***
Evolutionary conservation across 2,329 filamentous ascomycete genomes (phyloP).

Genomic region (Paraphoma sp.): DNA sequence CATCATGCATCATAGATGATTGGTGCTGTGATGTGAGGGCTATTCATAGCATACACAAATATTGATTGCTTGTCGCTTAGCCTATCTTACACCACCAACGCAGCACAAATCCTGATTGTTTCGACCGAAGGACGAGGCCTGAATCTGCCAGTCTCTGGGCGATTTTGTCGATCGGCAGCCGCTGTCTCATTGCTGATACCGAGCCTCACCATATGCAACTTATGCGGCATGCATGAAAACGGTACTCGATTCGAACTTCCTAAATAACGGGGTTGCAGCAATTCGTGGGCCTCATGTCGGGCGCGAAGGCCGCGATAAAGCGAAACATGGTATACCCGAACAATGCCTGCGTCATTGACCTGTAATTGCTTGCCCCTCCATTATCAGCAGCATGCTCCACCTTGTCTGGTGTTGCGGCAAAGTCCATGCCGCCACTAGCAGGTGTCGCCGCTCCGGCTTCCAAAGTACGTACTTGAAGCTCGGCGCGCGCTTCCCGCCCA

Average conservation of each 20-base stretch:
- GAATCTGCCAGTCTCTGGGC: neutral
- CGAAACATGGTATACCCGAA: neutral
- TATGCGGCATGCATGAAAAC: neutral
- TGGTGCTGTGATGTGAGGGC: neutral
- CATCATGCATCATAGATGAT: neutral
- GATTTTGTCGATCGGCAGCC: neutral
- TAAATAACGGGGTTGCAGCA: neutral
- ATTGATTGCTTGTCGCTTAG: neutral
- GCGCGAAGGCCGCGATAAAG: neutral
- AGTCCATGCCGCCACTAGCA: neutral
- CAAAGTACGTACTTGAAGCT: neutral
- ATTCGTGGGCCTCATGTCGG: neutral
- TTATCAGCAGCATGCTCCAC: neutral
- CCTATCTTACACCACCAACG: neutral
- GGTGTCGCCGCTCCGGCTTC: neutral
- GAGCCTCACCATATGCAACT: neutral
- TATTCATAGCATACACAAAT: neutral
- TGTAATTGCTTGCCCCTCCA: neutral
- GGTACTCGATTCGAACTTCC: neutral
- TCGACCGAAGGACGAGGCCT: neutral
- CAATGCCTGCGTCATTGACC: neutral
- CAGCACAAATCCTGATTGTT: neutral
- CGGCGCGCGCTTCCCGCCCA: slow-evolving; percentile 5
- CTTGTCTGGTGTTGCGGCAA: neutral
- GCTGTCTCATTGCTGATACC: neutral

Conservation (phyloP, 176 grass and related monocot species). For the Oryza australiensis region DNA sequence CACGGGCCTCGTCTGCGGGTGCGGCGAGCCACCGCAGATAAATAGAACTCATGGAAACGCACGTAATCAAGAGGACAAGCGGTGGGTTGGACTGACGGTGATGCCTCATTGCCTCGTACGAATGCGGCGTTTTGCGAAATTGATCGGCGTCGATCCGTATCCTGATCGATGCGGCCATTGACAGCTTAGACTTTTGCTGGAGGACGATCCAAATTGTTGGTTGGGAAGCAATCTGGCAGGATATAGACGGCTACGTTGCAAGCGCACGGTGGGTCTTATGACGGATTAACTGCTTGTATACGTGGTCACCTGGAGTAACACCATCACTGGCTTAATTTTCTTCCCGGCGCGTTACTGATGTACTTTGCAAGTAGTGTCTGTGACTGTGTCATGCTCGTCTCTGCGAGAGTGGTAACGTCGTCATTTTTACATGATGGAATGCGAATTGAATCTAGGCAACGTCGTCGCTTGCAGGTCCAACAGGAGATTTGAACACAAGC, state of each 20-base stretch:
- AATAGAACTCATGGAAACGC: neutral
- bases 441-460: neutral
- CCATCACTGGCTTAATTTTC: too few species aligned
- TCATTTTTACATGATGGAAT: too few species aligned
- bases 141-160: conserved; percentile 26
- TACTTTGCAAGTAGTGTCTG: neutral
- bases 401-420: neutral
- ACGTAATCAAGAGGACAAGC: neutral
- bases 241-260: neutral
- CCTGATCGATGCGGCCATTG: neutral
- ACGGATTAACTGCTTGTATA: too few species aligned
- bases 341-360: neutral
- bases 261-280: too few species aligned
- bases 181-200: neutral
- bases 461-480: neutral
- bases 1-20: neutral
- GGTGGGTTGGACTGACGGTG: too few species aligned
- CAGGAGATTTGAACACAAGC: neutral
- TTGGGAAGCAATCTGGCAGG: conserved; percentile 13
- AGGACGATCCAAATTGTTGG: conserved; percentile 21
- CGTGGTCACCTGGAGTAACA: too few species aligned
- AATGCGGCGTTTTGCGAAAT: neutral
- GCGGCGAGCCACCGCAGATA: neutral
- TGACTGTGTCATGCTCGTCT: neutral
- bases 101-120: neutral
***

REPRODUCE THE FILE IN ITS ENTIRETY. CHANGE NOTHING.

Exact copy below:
Evolutionary conservation across 2,329 filamentous ascomycete genomes (phyloP).

Genomic region (Paraphoma sp.): DNA sequence CATCATGCATCATAGATGATTGGTGCTGTGATGTGAGGGCTATTCATAGCATACACAAATATTGATTGCTTGTCGCTTAGCCTATCTTACACCACCAACGCAGCACAAATCCTGATTGTTTCGACCGAAGGACGAGGCCTGAATCTGCCAGTCTCTGGGCGATTTTGTCGATCGGCAGCCGCTGTCTCATTGCTGATACCGAGCCTCACCATATGCAACTTATGCGGCATGCATGAAAACGGTACTCGATTCGAACTTCCTAAATAACGGGGTTGCAGCAATTCGTGGGCCTCATGTCGGGCGCGAAGGCCGCGATAAAGCGAAACATGGTATACCCGAACAATGCCTGCGTCATTGACCTGTAATTGCTTGCCCCTCCATTATCAGCAGCATGCTCCACCTTGTCTGGTGTTGCGGCAAAGTCCATGCCGCCACTAGCAGGTGTCGCCGCTCCGGCTTCCAAAGTACGTACTTGAAGCTCGGCGCGCGCTTCCCGCCCA

Average conservation of each 20-base stretch:
- GAATCTGCCAGTCTCTGGGC: neutral
- CGAAACATGGTATACCCGAA: neutral
- TATGCGGCATGCATGAAAAC: neutral
- TGGTGCTGTGATGTGAGGGC: neutral
- CATCATGCATCATAGATGAT: neutral
- GATTTTGTCGATCGGCAGCC: neutral
- TAAATAACGGGGTTGCAGCA: neutral
- ATTGATTGCTTGTCGCTTAG: neutral
- GCGCGAAGGCCGCGATAAAG: neutral
- AGTCCATGCCGCCACTAGCA: neutral
- CAAAGTACGTACTTGAAGCT: neutral
- ATTCGTGGGCCTCATGTCGG: neutral
- TTATCAGCAGCATGCTCCAC: neutral
- CCTATCTTACACCACCAACG: neutral
- GGTGTCGCCGCTCCGGCTTC: neutral
- GAGCCTCACCATATGCAACT: neutral
- TATTCATAGCATACACAAAT: neutral
- TGTAATTGCTTGCCCCTCCA: neutral
- GGTACTCGATTCGAACTTCC: neutral
- TCGACCGAAGGACGAGGCCT: neutral
- CAATGCCTGCGTCATTGACC: neutral
- CAGCACAAATCCTGATTGTT: neutral
- CGGCGCGCGCTTCCCGCCCA: slow-evolving; percentile 5
- CTTGTCTGGTGTTGCGGCAA: neutral
- GCTGTCTCATTGCTGATACC: neutral

Conservation (phyloP, 176 grass and related monocot species). For the Oryza australiensis region DNA sequence CACGGGCCTCGTCTGCGGGTGCGGCGAGCCACCGCAGATAAATAGAACTCATGGAAACGCACGTAATCAAGAGGACAAGCGGTGGGTTGGACTGACGGTGATGCCTCATTGCCTCGTACGAATGCGGCGTTTTGCGAAATTGATCGGCGTCGATCCGTATCCTGATCGATGCGGCCATTGACAGCTTAGACTTTTGCTGGAGGACGATCCAAATTGTTGGTTGGGAAGCAATCTGGCAGGATATAGACGGCTACGTTGCAAGCGCACGGTGGGTCTTATGACGGATTAACTGCTTGTATACGTGGTCACCTGGAGTAACACCATCACTGGCTTAATTTTCTTCCCGGCGCGTTACTGATGTACTTTGCAAGTAGTGTCTGTGACTGTGTCATGCTCGTCTCTGCGAGAGTGGTAACGTCGTCATTTTTACATGATGGAATGCGAATTGAATCTAGGCAACGTCGTCGCTTGCAGGTCCAACAGGAGATTTGAACACAAGC, state of each 20-base stretch:
- AATAGAACTCATGGAAACGC: neutral
- bases 441-460: neutral
- CCATCACTGGCTTAATTTTC: too few species aligned
- TCATTTTTACATGATGGAAT: too few species aligned
- bases 141-160: conserved; percentile 26
- TACTTTGCAAGTAGTGTCTG: neutral
- bases 401-420: neutral
- ACGTAATCAAGAGGACAAGC: neutral
- bases 241-260: neutral
- CCTGATCGATGCGGCCATTG: neutral
- ACGGATTAACTGCTTGTATA: too few species aligned
- bases 341-360: neutral
- bases 261-280: too few species aligned
- bases 181-200: neutral
- bases 461-480: neutral
- bases 1-20: neutral
- GGTGGGTTGGACTGACGGTG: too few species aligned
- CAGGAGATTTGAACACAAGC: neutral
- TTGGGAAGCAATCTGGCAGG: conserved; percentile 13
- AGGACGATCCAAATTGTTGG: conserved; percentile 21
- CGTGGTCACCTGGAGTAACA: too few species aligned
- AATGCGGCGTTTTGCGAAAT: neutral
- GCGGCGAGCCACCGCAGATA: neutral
- TGACTGTGTCATGCTCGTCT: neutral
- bases 101-120: neutral